Quinn believes that there needs to be more of a focus on concussion awareness and education. She would love for there to be team exercises they can do and more guidelines and training for coaches.

“Programs for the kids themselves like learning how to fall would also be great,” she added.

Quinn’s brother Seamus coaches soccer, basketball and lacrosse and is the director of lacrosse at the Lansing Knights, and from his perspective as a coach, what he struggles with most is parents and kids who don’t understand why he is overcautious when it comes to head injuries.

“If a kid is hit hard, his head could snap back, causing a jolt to the brain. When this happens, I pull the player and watch him. Sometimes parents get upset that their kid is benched and the kid doesn’t want to be pulled from the game because he is only thinking about the competition,” he said.

“I tell my players that if they get hurt, they are done for the day and that their parents need to take them to get checked out.”

Seamus gives his parents a flyer at the beginning of each season with the red flags to look for when it comes to concussions. He said that there are concussion helmets now that are being considered for lacrosse, but right now they are used mostly for college football and only a select few high school athletic programs because they are expensive.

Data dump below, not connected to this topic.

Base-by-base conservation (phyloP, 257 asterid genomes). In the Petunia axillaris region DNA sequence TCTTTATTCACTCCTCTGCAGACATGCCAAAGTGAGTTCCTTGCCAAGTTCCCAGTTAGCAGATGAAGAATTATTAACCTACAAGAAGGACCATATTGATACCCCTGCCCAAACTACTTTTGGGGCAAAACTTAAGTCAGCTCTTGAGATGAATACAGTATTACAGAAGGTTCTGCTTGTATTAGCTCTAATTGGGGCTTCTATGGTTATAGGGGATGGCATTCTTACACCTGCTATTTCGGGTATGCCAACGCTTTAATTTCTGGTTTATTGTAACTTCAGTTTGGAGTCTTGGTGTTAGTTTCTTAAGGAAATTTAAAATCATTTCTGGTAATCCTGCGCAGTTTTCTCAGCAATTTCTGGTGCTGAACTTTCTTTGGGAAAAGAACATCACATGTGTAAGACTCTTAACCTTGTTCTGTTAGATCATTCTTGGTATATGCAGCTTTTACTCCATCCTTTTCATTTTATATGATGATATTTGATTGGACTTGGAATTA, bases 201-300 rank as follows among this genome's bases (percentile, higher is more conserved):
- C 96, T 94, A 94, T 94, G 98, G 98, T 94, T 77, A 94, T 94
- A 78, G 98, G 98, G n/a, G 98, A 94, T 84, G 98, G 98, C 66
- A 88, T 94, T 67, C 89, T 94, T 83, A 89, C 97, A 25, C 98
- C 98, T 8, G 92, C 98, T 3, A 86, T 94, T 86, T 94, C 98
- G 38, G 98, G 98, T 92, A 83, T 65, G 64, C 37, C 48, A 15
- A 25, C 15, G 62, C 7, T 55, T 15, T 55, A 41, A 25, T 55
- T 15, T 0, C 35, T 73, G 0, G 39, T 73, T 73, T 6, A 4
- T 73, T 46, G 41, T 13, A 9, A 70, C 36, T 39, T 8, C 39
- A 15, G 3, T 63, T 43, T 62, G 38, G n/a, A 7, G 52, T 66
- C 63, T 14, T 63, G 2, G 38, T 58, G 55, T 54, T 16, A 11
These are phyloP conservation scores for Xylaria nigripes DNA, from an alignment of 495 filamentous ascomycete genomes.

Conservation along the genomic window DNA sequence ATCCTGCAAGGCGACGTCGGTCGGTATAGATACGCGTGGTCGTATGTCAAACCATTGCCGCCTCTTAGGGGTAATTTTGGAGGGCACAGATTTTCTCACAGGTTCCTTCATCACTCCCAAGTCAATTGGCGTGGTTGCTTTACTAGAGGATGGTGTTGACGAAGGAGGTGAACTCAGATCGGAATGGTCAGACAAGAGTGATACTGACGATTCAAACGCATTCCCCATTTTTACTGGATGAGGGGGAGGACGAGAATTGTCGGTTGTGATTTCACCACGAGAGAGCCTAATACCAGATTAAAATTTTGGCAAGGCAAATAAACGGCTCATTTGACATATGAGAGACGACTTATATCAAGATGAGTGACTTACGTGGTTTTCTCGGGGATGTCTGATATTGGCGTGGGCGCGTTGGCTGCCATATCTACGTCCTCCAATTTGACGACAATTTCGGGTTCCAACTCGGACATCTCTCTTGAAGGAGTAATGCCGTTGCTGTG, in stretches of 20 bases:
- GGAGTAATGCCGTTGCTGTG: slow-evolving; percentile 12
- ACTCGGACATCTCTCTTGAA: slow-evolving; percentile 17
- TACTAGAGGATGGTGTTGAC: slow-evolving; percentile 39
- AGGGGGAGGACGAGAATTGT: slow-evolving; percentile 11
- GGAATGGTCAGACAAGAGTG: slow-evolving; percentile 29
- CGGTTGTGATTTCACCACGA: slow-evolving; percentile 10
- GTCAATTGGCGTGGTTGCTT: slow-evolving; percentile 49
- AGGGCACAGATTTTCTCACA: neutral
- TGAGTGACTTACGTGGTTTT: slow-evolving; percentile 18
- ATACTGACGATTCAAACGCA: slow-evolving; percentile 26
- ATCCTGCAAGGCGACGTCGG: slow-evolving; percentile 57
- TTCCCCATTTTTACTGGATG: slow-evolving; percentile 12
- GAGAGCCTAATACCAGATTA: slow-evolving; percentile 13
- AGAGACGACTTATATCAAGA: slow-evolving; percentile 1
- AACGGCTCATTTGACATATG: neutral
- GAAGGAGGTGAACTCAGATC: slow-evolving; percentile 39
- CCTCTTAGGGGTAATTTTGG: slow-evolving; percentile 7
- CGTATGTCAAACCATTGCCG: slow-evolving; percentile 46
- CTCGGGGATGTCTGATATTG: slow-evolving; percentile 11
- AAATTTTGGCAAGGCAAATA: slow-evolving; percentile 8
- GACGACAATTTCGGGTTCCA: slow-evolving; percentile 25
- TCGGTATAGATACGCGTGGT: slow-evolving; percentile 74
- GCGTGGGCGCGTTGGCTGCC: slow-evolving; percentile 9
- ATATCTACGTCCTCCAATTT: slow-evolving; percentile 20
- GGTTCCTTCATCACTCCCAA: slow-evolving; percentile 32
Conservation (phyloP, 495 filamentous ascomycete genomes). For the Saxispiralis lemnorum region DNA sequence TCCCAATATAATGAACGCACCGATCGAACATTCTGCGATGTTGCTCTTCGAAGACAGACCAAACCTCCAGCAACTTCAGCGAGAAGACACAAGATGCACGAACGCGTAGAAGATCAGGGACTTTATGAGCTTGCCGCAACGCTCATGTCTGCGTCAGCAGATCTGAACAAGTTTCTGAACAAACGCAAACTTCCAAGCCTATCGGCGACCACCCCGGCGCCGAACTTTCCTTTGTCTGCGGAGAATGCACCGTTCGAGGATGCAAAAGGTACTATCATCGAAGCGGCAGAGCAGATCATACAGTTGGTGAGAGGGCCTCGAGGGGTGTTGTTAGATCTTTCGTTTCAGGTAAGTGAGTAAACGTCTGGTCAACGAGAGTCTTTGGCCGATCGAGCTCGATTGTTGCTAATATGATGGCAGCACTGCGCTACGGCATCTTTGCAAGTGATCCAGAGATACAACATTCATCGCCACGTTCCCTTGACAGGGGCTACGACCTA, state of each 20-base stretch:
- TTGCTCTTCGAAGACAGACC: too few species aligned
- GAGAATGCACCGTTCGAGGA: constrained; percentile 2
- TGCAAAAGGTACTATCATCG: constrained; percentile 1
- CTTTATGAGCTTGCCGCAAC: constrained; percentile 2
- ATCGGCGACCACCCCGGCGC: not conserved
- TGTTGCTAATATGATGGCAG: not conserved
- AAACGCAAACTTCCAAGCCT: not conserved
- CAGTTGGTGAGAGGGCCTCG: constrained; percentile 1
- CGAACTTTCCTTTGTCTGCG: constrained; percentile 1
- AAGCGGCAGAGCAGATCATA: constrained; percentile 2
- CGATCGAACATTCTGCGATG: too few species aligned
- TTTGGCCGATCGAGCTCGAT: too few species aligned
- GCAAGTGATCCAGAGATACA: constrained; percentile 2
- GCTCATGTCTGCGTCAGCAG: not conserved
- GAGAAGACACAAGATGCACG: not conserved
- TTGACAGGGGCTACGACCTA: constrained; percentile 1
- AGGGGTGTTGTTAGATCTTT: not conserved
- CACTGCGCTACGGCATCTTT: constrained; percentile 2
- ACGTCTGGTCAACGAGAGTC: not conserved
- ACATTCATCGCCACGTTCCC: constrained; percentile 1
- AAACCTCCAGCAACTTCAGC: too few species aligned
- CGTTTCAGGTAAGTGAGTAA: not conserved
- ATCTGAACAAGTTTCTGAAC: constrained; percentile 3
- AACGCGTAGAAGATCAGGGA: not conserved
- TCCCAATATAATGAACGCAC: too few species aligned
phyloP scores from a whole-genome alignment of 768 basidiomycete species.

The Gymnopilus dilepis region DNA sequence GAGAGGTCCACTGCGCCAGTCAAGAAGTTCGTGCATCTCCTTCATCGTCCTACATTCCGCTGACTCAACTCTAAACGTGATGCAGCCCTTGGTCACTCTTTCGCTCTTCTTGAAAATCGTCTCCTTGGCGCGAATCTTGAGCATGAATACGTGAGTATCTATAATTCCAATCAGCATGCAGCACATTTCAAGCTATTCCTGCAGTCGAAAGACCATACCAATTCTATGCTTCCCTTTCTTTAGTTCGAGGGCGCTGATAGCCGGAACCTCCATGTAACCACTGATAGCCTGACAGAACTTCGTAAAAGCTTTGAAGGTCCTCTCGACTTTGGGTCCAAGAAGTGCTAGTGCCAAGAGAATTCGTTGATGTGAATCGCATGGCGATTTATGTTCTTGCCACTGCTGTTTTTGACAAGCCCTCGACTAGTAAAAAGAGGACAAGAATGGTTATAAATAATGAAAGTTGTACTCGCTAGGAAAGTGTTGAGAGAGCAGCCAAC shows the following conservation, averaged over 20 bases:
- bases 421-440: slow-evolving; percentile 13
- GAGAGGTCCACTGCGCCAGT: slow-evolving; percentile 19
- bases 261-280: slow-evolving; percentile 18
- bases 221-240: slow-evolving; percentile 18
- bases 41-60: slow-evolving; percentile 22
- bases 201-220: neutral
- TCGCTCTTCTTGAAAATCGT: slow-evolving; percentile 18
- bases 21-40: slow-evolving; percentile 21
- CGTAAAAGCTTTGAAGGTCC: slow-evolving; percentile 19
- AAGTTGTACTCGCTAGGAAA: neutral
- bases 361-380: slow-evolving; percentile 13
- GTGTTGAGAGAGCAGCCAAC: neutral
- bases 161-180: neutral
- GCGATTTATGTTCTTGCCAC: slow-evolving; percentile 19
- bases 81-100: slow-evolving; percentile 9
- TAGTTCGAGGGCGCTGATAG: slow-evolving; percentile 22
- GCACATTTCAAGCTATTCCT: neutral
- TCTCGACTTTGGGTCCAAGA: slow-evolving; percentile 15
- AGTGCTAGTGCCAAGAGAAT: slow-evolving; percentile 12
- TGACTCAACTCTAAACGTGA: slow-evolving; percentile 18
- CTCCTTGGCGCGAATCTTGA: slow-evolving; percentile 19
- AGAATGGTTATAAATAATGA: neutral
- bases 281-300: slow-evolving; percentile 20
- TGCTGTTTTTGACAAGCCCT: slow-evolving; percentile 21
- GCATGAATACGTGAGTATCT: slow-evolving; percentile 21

“A sensor in the helmets track the number and intensity of the hits a player takes during the season,” he explained. “What is surprising to many coaches and parents is how many times a player might suffer a small concussion during practice without anybody knowing it happened.”

“It is important that even if your kid doesn’t seem hurt bad, to have him checked out by a doctor,” Seamus added. “Signs I always say to look for are if the child is dazed and confused, balance seems off, or he or she acts clumsier. Behavioral change, headache, nausea, vomiting, vision problems, nervousness, and anxiety are other possible symptoms as well.”

Seamus like his sister would love to have videos and other educational resources to share with his team and their parents and maybe have doctors reach out to league offices to help spread awareness.